New Books on John Quincy Adams and Louisa Catherine Adams

Louisa Catherine Adams

Over at The New York Review of Books, Susan Dunn reviews three new books on John Quincy Adams and his wife Louisa Catherine.  They are:

Fred Kaplan, John Quincy Adams: American Visionary

Margery M. Heffron, Louisa Catherine: The Other Mrs. Adams

Margaret Hogan and C. James Taylor, ed., A Traveled First Lady: Writings of Louisa Catherine Adams.  

Here is a taste of Dunn’s review:

In Louisa Catherine: The Other Mrs. Adams, Margery Heffron’s insightful and entertaining though unfinished book—the author died before she could carry the story beyond 1824—we enter deeply into the damaged family life of John Quincy and Louisa. Each had a lot to put up with in the other, and for half a century, they both did. At the heart of this marriage was the husband’s limited awareness of his wife’s existence. Adams’s diary records page after page of political debates and visitors to their house, but his references to his wife were little more than a frequent “Mrs. Adams very unwell.”
During the first years of their marriage, John Quincy was so engrossed in his Senate work that “he had scarcely time to speak to the family,” Louisa grumbled. Their letters to each other often contained expressions of affection—but any warmth between them cooled as soon as they were together. “I already long for your return,” Louisa once wrote to her husband when he left Massachusetts for Washington, but she added that “so it is, I can neither live with or without you.” Perhaps neither of them was born to be happy, he because of the huge burden he carried as the standard-bearer for the Adams dynasty, and she because of her bottomless sense of insecurity.
Diplomatic postings abroad failed to alter the marital dynamic. In gloriously beautiful St. Petersburg, Louisa resentfully complained about the dark boredom of her marriage; her idea of happiness, she remarked, extended “beyond the pleasure of passing every evening one hour together, the one party sleeping and the other sinking into absolute silence or gaping for want of something better to do.”
Fortunately there were a few breaks in the dullness and solemnity. One, included in a fine new sampling of Louisa’s writings, A Traveled First Lady: Writings of Louisa Catherine Adams, edited by Margaret A. Hogan and C. James Taylor, was Louisa’s forty-day trip by road in 1815 from St. Petersburg to Paris, where John Quincy had summoned her. It was a rough voyage, rare and risky for a woman of her status, accompanied only by her young son Charles Francis, a nurse, and two servants. Later she composed a memoir of the experience, not only from pride in this accomplishment, but to encourage women to cast off the “fancied weakness of feminine imbecility.” Yet too often, Heffron suggests, Louisa herself had recourse to such traps of female weakness. Were not many of her bouts of illness, fainting, and exhaustion a reaction to the repression of her independent spirit, a desperate recourse to “feminine imbecility” in her campaign to elicit affection from her remote husband?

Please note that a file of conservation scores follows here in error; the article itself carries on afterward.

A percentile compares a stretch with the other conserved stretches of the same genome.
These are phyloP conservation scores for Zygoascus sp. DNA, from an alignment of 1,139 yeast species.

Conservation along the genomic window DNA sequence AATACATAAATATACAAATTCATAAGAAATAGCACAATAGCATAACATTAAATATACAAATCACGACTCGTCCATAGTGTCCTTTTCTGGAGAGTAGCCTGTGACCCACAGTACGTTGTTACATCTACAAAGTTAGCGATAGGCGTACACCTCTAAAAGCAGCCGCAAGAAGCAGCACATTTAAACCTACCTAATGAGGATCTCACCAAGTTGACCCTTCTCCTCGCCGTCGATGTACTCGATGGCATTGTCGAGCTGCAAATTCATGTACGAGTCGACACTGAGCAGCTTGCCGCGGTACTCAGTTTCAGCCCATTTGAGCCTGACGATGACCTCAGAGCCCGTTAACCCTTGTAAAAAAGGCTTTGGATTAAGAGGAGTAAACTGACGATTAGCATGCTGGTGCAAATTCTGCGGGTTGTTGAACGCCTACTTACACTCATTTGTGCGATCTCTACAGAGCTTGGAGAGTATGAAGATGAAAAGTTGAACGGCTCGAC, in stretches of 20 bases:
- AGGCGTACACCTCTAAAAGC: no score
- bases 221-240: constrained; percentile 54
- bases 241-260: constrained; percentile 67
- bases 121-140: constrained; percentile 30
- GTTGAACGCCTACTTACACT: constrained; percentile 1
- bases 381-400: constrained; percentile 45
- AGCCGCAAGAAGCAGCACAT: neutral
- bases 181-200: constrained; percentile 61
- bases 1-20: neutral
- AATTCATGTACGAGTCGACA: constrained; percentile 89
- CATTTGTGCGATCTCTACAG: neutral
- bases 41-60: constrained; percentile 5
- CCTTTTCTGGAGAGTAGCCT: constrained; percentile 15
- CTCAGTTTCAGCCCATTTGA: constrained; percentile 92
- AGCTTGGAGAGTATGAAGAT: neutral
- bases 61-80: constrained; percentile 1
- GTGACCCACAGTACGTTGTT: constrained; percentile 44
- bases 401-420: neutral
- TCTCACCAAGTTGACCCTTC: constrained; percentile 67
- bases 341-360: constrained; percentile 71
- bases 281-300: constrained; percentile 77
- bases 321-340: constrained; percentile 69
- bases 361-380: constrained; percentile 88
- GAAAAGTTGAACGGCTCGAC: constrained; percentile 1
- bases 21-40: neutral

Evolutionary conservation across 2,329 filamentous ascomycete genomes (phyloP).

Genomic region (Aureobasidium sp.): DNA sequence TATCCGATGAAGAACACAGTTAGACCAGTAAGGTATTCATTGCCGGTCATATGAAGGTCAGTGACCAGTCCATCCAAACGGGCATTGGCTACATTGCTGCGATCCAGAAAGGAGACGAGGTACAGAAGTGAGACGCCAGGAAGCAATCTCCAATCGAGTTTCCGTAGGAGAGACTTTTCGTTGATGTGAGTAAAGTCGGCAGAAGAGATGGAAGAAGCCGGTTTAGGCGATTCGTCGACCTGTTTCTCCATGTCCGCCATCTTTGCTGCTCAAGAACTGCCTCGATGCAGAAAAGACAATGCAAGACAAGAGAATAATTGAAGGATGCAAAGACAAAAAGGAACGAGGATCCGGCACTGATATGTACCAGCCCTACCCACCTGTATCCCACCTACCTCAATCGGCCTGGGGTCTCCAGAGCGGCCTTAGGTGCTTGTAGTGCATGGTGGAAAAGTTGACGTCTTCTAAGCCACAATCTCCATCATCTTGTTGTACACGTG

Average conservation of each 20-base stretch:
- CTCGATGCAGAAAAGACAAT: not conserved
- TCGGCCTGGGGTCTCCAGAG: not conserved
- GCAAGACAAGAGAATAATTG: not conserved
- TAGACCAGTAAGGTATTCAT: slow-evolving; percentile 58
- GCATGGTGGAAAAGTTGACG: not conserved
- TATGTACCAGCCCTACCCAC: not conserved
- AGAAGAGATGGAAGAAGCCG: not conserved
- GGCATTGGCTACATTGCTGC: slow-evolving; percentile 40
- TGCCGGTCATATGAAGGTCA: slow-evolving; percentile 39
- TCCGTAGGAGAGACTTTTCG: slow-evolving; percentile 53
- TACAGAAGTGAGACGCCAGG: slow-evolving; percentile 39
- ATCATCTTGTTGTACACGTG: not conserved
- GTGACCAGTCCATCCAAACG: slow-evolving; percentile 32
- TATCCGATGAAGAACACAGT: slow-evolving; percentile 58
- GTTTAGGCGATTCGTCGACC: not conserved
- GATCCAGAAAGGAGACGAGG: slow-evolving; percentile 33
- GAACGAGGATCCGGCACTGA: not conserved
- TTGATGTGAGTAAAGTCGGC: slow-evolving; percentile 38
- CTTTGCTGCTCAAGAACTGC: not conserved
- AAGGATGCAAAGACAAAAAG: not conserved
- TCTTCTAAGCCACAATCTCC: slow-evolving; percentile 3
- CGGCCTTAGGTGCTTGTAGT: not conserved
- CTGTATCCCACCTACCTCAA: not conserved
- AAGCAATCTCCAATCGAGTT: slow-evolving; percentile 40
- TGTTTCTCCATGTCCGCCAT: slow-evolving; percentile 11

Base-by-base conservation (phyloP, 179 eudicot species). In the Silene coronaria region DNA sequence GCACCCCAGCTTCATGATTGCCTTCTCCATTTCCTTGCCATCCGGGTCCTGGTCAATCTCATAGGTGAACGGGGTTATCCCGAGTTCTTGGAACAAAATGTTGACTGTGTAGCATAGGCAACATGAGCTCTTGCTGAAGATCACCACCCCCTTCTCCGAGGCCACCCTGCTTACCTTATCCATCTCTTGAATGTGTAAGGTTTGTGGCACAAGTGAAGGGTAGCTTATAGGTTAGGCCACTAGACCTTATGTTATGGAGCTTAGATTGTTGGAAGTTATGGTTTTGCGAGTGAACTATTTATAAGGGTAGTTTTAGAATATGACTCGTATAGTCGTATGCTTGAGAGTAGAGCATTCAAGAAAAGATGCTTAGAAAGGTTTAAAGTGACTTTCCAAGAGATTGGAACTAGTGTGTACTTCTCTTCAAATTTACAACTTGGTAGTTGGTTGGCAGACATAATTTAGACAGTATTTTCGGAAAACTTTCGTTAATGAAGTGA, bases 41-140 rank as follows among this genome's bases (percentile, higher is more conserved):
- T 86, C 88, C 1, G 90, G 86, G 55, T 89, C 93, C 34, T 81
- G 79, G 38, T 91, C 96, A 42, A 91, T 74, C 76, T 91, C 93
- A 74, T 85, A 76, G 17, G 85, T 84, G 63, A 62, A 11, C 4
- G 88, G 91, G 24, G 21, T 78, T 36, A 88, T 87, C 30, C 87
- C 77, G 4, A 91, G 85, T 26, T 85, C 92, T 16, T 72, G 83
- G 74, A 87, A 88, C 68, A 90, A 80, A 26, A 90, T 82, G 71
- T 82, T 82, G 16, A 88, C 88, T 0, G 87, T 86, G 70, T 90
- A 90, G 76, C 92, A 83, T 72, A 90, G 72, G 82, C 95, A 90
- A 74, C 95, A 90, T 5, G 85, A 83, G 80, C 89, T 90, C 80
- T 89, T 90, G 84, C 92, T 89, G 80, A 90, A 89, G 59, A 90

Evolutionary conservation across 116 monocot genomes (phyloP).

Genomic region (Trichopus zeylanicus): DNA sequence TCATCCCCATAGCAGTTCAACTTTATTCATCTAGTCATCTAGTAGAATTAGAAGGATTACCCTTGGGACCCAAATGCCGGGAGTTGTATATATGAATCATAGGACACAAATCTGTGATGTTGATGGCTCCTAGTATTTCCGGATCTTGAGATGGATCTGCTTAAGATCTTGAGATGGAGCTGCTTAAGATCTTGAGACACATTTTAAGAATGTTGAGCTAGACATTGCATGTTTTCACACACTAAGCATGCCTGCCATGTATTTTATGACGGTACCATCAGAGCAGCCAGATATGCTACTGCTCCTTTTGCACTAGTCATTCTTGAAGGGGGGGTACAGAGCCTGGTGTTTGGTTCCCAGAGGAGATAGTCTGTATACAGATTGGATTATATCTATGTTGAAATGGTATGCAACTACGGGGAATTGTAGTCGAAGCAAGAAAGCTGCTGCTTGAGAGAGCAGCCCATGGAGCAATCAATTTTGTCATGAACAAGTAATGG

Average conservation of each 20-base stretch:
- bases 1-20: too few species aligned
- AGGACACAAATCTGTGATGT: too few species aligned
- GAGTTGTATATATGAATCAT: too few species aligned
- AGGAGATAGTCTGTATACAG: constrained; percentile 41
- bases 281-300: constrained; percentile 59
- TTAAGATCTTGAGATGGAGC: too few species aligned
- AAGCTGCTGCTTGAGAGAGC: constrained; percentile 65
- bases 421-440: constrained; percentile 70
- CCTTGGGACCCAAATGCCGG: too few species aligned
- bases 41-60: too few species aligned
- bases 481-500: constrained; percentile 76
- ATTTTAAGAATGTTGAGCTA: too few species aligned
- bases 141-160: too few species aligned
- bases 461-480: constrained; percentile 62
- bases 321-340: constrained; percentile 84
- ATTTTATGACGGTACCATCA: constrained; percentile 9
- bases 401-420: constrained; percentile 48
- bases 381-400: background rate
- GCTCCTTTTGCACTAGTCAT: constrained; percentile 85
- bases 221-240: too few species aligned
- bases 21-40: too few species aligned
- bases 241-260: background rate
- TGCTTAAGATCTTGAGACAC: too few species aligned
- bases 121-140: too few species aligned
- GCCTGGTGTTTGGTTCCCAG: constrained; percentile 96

Louisa Adams was highly intelligent, well educated, and well read. She was a talented writer, as her diary and letters—most notably the correspondence she maintained with her father-in-law, after the death of his wife Abigail—reveal. She was also ambitious; but, with few outlets for personal aspirations, she channeled that ambition through her husband. From early on in their marriage, she spurred John Quincy to seek political power, reminding him, as Heffron writes, of what “both regarded as his destiny—as well as his duty.”